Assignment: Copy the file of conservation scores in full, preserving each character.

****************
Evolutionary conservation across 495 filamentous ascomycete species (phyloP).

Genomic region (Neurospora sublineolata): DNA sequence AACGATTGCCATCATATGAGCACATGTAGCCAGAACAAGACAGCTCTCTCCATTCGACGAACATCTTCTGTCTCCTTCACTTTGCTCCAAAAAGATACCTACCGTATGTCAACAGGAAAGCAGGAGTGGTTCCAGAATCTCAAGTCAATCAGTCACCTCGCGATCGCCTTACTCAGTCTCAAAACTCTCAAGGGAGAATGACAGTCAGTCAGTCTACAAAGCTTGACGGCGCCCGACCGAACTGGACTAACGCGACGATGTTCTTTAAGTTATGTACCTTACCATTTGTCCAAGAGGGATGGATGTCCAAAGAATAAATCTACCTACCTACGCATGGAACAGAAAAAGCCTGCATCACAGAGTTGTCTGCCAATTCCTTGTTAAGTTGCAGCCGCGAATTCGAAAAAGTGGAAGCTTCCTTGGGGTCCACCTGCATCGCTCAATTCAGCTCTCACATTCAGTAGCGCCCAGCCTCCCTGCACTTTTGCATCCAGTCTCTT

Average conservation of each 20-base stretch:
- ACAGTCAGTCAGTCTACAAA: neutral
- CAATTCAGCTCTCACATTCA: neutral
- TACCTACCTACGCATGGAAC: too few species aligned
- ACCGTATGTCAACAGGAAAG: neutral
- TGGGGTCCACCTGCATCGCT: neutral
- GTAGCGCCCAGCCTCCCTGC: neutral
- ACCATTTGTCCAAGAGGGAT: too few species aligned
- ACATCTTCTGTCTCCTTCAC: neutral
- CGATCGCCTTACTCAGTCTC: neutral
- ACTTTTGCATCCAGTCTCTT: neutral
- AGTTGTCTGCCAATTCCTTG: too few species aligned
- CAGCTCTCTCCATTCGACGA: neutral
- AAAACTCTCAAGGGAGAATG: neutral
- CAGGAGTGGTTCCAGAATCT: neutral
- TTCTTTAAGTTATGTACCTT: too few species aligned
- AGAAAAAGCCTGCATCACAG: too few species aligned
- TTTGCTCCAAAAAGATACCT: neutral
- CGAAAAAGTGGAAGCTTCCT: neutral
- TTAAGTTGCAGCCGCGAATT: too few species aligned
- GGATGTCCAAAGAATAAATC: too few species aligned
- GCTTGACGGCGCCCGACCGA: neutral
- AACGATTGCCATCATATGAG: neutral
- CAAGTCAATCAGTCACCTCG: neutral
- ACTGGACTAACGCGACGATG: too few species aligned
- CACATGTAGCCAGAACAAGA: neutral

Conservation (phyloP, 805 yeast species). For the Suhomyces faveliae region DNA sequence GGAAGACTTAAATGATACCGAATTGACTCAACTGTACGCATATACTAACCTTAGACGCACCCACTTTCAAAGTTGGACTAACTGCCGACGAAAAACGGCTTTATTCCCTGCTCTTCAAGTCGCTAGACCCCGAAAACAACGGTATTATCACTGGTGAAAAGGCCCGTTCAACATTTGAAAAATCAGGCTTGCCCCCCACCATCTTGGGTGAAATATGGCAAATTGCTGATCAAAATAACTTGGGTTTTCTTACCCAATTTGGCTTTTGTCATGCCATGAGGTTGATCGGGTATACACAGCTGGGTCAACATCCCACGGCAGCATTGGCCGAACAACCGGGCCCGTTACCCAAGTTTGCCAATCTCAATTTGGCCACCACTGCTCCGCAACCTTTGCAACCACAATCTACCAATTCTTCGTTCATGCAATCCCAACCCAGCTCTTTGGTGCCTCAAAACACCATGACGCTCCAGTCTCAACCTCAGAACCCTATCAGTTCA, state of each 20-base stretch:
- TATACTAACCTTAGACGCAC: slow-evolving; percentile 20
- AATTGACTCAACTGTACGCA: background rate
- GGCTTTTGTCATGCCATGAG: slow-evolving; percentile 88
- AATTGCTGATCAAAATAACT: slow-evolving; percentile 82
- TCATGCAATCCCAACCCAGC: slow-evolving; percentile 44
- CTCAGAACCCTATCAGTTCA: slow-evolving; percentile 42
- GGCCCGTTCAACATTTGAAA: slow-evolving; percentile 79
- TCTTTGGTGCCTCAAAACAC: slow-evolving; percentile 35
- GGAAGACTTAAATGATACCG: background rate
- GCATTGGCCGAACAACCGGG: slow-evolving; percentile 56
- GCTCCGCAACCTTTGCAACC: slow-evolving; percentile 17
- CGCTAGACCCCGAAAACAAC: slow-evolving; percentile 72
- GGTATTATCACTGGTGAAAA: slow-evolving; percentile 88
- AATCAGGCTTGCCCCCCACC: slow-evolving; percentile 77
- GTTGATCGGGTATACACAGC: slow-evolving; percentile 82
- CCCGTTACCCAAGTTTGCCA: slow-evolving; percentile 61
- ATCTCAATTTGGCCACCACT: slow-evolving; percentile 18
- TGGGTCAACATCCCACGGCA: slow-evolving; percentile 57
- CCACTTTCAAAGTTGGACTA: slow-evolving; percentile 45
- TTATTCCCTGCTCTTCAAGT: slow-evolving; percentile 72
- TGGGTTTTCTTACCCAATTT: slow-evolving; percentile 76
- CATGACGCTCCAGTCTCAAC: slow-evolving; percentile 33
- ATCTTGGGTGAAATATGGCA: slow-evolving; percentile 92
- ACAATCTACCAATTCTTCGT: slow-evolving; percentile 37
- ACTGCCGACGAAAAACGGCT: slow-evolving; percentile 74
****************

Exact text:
Evolutionary conservation across 495 filamentous ascomycete species (phyloP).

Genomic region (Neurospora sublineolata): DNA sequence AACGATTGCCATCATATGAGCACATGTAGCCAGAACAAGACAGCTCTCTCCATTCGACGAACATCTTCTGTCTCCTTCACTTTGCTCCAAAAAGATACCTACCGTATGTCAACAGGAAAGCAGGAGTGGTTCCAGAATCTCAAGTCAATCAGTCACCTCGCGATCGCCTTACTCAGTCTCAAAACTCTCAAGGGAGAATGACAGTCAGTCAGTCTACAAAGCTTGACGGCGCCCGACCGAACTGGACTAACGCGACGATGTTCTTTAAGTTATGTACCTTACCATTTGTCCAAGAGGGATGGATGTCCAAAGAATAAATCTACCTACCTACGCATGGAACAGAAAAAGCCTGCATCACAGAGTTGTCTGCCAATTCCTTGTTAAGTTGCAGCCGCGAATTCGAAAAAGTGGAAGCTTCCTTGGGGTCCACCTGCATCGCTCAATTCAGCTCTCACATTCAGTAGCGCCCAGCCTCCCTGCACTTTTGCATCCAGTCTCTT

Average conservation of each 20-base stretch:
- ACAGTCAGTCAGTCTACAAA: neutral
- CAATTCAGCTCTCACATTCA: neutral
- TACCTACCTACGCATGGAAC: too few species aligned
- ACCGTATGTCAACAGGAAAG: neutral
- TGGGGTCCACCTGCATCGCT: neutral
- GTAGCGCCCAGCCTCCCTGC: neutral
- ACCATTTGTCCAAGAGGGAT: too few species aligned
- ACATCTTCTGTCTCCTTCAC: neutral
- CGATCGCCTTACTCAGTCTC: neutral
- ACTTTTGCATCCAGTCTCTT: neutral
- AGTTGTCTGCCAATTCCTTG: too few species aligned
- CAGCTCTCTCCATTCGACGA: neutral
- AAAACTCTCAAGGGAGAATG: neutral
- CAGGAGTGGTTCCAGAATCT: neutral
- TTCTTTAAGTTATGTACCTT: too few species aligned
- AGAAAAAGCCTGCATCACAG: too few species aligned
- TTTGCTCCAAAAAGATACCT: neutral
- CGAAAAAGTGGAAGCTTCCT: neutral
- TTAAGTTGCAGCCGCGAATT: too few species aligned
- GGATGTCCAAAGAATAAATC: too few species aligned
- GCTTGACGGCGCCCGACCGA: neutral
- AACGATTGCCATCATATGAG: neutral
- CAAGTCAATCAGTCACCTCG: neutral
- ACTGGACTAACGCGACGATG: too few species aligned
- CACATGTAGCCAGAACAAGA: neutral

Conservation (phyloP, 805 yeast species). For the Suhomyces faveliae region DNA sequence GGAAGACTTAAATGATACCGAATTGACTCAACTGTACGCATATACTAACCTTAGACGCACCCACTTTCAAAGTTGGACTAACTGCCGACGAAAAACGGCTTTATTCCCTGCTCTTCAAGTCGCTAGACCCCGAAAACAACGGTATTATCACTGGTGAAAAGGCCCGTTCAACATTTGAAAAATCAGGCTTGCCCCCCACCATCTTGGGTGAAATATGGCAAATTGCTGATCAAAATAACTTGGGTTTTCTTACCCAATTTGGCTTTTGTCATGCCATGAGGTTGATCGGGTATACACAGCTGGGTCAACATCCCACGGCAGCATTGGCCGAACAACCGGGCCCGTTACCCAAGTTTGCCAATCTCAATTTGGCCACCACTGCTCCGCAACCTTTGCAACCACAATCTACCAATTCTTCGTTCATGCAATCCCAACCCAGCTCTTTGGTGCCTCAAAACACCATGACGCTCCAGTCTCAACCTCAGAACCCTATCAGTTCA, state of each 20-base stretch:
- TATACTAACCTTAGACGCAC: slow-evolving; percentile 20
- AATTGACTCAACTGTACGCA: background rate
- GGCTTTTGTCATGCCATGAG: slow-evolving; percentile 88
- AATTGCTGATCAAAATAACT: slow-evolving; percentile 82
- TCATGCAATCCCAACCCAGC: slow-evolving; percentile 44
- CTCAGAACCCTATCAGTTCA: slow-evolving; percentile 42
- GGCCCGTTCAACATTTGAAA: slow-evolving; percentile 79
- TCTTTGGTGCCTCAAAACAC: slow-evolving; percentile 35
- GGAAGACTTAAATGATACCG: background rate
- GCATTGGCCGAACAACCGGG: slow-evolving; percentile 56
- GCTCCGCAACCTTTGCAACC: slow-evolving; percentile 17
- CGCTAGACCCCGAAAACAAC: slow-evolving; percentile 72
- GGTATTATCACTGGTGAAAA: slow-evolving; percentile 88
- AATCAGGCTTGCCCCCCACC: slow-evolving; percentile 77
- GTTGATCGGGTATACACAGC: slow-evolving; percentile 82
- CCCGTTACCCAAGTTTGCCA: slow-evolving; percentile 61
- ATCTCAATTTGGCCACCACT: slow-evolving; percentile 18
- TGGGTCAACATCCCACGGCA: slow-evolving; percentile 57
- CCACTTTCAAAGTTGGACTA: slow-evolving; percentile 45
- TTATTCCCTGCTCTTCAAGT: slow-evolving; percentile 72
- TGGGTTTTCTTACCCAATTT: slow-evolving; percentile 76
- CATGACGCTCCAGTCTCAAC: slow-evolving; percentile 33
- ATCTTGGGTGAAATATGGCA: slow-evolving; percentile 92
- ACAATCTACCAATTCTTCGT: slow-evolving; percentile 37
- ACTGCCGACGAAAAACGGCT: slow-evolving; percentile 74